In short, the study's results are useless anecdotal evidence. That isn't to minimize the necessity of such studies or the potential damage blast can do to someone, but in this case it seems the results are more about building a case on what is essentially rumor, that blast has serious effects on people long term.

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                  • #10
                    Originally posted by Andy H View Post
                    Hi AJR

                    Its a very valid observation and I would imagine WW2 vets are far ahead of today's vets in terms of exposure!

                    Regards
                    Yes, and latter portion Korean vets of various nations who fought trench warfare.

                    USMC units on the DMZ took a heavy pounding from 130mm guns, too.

                    Not to minimize today's veterans, but in previous wars the troops took a lot more and a lot more often with at best a metal helmet for protection.
                    Any man can hold his place when the bands play and women throw flowers; it is when the enemy presses close and metal shears through the ranks that one can acertain which are soldiers, and which are not.

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                    • #11
                      Originally posted by Arnold J Rimmer View Post
                      Yes, and latter portion Korean vets of various nations who fought trench warfare.

                      USMC units on the DMZ took a heavy pounding from 130mm guns, too.

                      Not to minimize today's veterans, but in previous wars the troops took a lot more and a lot more often with at best a metal helmet for protection.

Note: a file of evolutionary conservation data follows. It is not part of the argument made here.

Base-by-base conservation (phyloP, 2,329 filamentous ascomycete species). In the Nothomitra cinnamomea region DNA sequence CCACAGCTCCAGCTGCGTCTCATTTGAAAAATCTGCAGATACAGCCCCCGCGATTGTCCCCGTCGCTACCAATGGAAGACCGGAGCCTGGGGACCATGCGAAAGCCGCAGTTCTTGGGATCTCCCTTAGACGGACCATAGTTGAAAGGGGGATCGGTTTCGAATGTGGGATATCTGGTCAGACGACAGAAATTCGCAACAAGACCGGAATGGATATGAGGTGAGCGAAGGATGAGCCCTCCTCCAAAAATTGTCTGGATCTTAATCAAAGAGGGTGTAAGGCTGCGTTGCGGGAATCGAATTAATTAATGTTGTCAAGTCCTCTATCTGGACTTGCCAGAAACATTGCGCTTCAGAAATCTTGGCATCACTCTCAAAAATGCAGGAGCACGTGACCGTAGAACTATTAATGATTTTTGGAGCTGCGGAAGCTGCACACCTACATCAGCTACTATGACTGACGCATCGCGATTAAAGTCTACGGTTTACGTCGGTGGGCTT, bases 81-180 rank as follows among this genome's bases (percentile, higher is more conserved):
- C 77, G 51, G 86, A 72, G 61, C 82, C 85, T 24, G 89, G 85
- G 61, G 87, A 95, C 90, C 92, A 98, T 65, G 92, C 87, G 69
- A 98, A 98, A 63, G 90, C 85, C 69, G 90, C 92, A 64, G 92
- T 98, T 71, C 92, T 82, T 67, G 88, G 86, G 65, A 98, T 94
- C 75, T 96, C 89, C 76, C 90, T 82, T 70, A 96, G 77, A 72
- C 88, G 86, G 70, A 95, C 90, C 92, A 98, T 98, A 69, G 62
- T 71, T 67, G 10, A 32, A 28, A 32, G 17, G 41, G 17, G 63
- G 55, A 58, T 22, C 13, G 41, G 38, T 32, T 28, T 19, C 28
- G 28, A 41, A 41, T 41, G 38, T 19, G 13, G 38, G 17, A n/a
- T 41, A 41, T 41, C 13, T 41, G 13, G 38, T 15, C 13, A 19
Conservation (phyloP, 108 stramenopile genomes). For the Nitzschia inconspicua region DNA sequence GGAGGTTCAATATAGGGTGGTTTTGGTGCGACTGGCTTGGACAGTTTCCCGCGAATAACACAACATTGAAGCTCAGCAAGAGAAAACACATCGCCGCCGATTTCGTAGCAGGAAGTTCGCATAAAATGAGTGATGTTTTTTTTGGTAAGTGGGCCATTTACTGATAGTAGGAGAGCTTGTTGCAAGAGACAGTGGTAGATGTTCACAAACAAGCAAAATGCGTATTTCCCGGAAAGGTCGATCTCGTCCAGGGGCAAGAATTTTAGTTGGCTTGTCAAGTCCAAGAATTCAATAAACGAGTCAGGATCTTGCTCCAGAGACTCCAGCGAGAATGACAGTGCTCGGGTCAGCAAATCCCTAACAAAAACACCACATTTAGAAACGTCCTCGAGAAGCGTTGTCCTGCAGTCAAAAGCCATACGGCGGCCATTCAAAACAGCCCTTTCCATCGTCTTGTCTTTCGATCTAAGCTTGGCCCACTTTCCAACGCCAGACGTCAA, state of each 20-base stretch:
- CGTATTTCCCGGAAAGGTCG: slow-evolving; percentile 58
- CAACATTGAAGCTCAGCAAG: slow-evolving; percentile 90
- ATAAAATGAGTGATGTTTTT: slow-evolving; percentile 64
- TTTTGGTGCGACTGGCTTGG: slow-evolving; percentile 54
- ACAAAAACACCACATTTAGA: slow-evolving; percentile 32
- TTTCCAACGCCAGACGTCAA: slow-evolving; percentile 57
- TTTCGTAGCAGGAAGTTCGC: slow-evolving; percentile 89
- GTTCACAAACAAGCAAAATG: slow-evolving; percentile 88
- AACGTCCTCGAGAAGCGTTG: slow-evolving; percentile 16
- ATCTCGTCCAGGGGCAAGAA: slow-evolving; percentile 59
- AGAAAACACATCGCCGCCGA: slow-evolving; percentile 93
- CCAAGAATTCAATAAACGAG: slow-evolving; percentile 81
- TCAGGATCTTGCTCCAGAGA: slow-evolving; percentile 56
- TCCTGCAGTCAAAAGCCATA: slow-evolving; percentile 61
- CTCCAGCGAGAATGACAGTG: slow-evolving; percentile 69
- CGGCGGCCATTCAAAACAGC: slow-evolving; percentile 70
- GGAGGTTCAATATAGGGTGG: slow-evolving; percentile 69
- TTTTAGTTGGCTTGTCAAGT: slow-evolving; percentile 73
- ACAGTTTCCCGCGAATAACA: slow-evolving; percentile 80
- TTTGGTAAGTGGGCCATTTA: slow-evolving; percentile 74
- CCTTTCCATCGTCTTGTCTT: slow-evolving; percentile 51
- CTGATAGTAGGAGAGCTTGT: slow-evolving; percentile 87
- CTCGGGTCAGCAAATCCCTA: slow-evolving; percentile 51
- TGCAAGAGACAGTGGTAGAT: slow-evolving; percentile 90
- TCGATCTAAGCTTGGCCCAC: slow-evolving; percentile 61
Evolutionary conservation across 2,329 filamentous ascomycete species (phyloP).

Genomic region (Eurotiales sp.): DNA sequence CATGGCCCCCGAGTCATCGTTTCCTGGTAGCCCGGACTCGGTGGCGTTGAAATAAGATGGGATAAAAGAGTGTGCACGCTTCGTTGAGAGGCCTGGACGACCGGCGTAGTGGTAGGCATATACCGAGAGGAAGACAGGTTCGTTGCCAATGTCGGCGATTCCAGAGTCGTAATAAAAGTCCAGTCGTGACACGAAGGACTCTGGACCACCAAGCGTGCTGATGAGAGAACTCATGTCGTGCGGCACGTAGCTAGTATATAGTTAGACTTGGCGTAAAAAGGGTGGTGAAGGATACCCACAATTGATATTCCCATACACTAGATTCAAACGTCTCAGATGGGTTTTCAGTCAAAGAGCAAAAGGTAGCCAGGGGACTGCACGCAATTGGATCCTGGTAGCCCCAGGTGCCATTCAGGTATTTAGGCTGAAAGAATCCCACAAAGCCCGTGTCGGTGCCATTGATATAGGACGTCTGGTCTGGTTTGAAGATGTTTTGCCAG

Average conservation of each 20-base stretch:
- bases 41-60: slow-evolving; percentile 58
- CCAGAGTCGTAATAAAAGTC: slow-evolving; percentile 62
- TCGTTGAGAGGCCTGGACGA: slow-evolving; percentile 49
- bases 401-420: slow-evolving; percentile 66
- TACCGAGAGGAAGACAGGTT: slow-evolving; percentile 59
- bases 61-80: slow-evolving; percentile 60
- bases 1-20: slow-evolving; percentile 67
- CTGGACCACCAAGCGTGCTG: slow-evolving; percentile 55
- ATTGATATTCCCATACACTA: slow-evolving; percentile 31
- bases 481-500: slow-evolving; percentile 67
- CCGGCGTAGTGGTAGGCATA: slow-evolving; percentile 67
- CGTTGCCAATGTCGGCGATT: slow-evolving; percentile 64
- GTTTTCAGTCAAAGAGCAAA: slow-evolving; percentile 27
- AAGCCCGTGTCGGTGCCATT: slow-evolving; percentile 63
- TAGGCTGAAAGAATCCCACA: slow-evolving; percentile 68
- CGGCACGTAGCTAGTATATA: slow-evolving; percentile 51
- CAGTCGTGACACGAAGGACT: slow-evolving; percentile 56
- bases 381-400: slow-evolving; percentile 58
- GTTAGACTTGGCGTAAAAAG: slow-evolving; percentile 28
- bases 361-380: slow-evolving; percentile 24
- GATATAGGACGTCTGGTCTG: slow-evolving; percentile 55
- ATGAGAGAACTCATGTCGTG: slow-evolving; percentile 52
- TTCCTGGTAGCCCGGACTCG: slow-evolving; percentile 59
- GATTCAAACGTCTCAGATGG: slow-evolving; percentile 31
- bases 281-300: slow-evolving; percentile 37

Yes, not to mention sticking your hands over your ears (if they were not busy doing something else!! There is a long list of WW2 jobs which were in direct contact with ear damaging noise without any protection OFFICIALLY issued to protect the ears! You talk to stokers from the old battleships and you will not find many that are not very deaf and wearing some sort of hearing aid, Gunners, tank crews!! You name it! The powers that be preferred to save a few bucks bugger the poor sods hearing!! lcm1
                      'By Horse by Tram'.


                      I was in when they needed 'em,not feeded 'em.
                      " Youuu 'Orrible Lot!"

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                      • #12
                        Originally posted by Arnold J Rimmer View Post
                        I've heard of it before, and I can't help but wondered about WW1 veterans, who endured shelling that was unlike anything seen since, in terms of number of rounds and frequency.
                        I've wondered about that also.

                        Compared to men of the same age who did not suffer trough heavy bombardments in the trenches did the vets have higher rates of various neurological problems ?

                        The argument has been made that many soldiers and marines wounded by IEDs suffered injuries that would have killed them in prior conflicts. But due to body armor, armored vehicles and improved medical care they survived. But were exposed to very significant overpressure from the bomb.
                        "I disapprove of what you say, but I will defend to the death your right to say it" Beatrice Evelyn Hall
                        Updated for the 21st century... except if you are criticizing islam, that scares the $hii+e out of me!

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                        • #13
                          https://en.m.wikipedia.org/wiki/Heal...cts_from_noise
                          We hunt the hunters